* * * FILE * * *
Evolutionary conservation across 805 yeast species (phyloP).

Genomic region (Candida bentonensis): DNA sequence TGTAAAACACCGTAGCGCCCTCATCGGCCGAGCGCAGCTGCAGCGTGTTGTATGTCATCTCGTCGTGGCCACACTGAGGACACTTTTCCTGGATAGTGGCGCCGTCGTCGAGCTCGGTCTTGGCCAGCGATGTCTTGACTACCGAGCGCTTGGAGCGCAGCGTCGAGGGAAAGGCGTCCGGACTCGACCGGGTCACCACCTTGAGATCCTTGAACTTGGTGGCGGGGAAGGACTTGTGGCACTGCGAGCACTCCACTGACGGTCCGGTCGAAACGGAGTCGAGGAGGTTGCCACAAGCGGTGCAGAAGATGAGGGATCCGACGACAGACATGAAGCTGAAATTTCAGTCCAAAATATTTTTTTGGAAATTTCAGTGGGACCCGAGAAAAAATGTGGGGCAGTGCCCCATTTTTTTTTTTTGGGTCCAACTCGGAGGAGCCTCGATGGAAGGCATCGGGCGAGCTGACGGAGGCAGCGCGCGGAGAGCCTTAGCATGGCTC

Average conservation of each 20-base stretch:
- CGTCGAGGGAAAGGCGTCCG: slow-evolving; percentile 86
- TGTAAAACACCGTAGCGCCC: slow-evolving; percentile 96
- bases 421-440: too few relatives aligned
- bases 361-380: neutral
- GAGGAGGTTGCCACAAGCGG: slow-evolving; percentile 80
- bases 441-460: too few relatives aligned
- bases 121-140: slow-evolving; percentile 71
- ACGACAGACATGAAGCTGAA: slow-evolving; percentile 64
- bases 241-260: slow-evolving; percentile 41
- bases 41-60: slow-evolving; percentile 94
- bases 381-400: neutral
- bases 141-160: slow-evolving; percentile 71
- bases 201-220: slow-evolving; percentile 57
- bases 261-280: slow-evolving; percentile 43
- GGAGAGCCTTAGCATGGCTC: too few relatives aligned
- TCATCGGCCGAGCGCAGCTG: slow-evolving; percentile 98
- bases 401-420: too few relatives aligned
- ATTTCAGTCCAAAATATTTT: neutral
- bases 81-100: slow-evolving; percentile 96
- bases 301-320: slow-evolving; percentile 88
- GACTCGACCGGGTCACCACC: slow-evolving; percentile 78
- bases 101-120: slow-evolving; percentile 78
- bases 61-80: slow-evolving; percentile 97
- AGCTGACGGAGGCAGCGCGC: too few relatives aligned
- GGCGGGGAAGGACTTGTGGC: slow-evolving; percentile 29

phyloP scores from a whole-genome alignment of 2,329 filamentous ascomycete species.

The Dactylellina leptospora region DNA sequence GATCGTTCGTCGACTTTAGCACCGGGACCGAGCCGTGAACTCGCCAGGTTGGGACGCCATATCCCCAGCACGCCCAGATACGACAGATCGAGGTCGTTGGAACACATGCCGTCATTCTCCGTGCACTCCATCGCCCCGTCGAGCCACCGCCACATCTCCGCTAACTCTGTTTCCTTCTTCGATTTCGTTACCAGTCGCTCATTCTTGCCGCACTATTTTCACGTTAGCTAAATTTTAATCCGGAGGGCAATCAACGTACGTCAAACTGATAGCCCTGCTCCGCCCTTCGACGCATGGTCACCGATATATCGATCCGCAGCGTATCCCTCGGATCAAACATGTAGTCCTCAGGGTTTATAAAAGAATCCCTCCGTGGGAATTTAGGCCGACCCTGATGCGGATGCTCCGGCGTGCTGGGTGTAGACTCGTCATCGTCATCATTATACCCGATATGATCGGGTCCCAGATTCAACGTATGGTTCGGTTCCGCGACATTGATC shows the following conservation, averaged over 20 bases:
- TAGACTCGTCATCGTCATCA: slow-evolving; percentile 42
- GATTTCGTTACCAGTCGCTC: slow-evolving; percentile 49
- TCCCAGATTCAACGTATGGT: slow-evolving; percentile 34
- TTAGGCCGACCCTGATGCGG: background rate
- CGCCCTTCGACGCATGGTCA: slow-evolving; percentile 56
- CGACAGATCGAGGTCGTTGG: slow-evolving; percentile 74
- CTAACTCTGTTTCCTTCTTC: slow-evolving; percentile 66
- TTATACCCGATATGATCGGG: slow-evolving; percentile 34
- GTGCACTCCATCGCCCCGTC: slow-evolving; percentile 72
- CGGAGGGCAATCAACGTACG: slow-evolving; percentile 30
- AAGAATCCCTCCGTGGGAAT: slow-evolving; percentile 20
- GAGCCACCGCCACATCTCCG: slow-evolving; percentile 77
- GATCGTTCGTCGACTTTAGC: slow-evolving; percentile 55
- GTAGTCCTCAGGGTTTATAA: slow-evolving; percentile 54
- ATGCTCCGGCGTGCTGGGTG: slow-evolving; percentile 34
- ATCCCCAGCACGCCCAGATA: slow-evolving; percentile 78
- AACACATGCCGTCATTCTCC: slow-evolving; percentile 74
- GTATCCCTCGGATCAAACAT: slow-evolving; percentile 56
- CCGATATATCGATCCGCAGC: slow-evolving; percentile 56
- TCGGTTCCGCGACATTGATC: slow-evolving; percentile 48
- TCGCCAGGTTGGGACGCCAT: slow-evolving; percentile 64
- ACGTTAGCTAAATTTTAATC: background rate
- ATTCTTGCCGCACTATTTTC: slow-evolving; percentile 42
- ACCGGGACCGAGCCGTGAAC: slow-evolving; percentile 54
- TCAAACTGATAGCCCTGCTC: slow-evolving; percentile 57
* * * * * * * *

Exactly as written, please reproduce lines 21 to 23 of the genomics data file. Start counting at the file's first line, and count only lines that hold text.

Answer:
- ATTTCAGTCCAAAATATTTT: neutral
- bases 81-100: slow-evolving; percentile 96
- bases 301-320: slow-evolving; percentile 88